The 5-year annual and 4-year follow-up results of a collaborative community mental health center-junior high school program for disruptive students are presented. The program is a comprehensive, behavioral, in-school, regular education project characterized by a token economy, parent contracting, major subjects taught in the morning, small class enrollment, small group and individualized instruction, an early release from school contingency option and frequent parent-school communications. Annual controlled outcome results revealed that the program led to significant and consistent reductions in expulsions, suspensions, and grade failure, and variable, often significant, gains in attendance and achievement. Follow-up findings indicated that former program students in senior high school achieved a significantly higher entry rate, greater attendance, better classroom conduct, and a lower frequency of withdrawal from school.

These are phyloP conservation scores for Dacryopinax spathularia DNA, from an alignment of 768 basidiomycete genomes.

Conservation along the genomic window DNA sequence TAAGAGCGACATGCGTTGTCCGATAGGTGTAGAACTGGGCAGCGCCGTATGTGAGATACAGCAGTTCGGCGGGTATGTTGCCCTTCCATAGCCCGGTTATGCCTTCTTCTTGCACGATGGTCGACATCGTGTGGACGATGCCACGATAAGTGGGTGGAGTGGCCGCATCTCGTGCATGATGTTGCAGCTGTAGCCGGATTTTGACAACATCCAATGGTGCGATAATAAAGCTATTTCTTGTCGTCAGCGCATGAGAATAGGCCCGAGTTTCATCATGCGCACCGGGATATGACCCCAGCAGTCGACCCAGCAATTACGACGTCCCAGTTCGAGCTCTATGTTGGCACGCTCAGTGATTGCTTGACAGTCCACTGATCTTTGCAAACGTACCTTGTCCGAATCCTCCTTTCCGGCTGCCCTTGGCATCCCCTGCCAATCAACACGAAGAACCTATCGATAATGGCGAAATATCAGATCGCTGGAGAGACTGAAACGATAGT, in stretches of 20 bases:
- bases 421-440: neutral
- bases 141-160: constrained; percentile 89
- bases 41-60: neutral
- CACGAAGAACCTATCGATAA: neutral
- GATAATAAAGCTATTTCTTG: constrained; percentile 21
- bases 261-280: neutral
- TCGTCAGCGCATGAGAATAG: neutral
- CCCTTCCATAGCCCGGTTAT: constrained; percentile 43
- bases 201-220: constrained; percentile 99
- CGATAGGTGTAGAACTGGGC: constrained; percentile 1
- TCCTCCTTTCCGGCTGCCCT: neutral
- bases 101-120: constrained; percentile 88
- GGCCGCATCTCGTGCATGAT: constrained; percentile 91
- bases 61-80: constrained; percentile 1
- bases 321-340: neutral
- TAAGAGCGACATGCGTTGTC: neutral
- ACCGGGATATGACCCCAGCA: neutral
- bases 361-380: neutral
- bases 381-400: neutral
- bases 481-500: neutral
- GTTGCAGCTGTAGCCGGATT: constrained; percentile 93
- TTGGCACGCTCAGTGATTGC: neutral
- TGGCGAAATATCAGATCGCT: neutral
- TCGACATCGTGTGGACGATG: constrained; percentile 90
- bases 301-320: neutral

ASJC Scopus subject areas
- Developmental and Educational Psychology
- Psychiatry and Mental health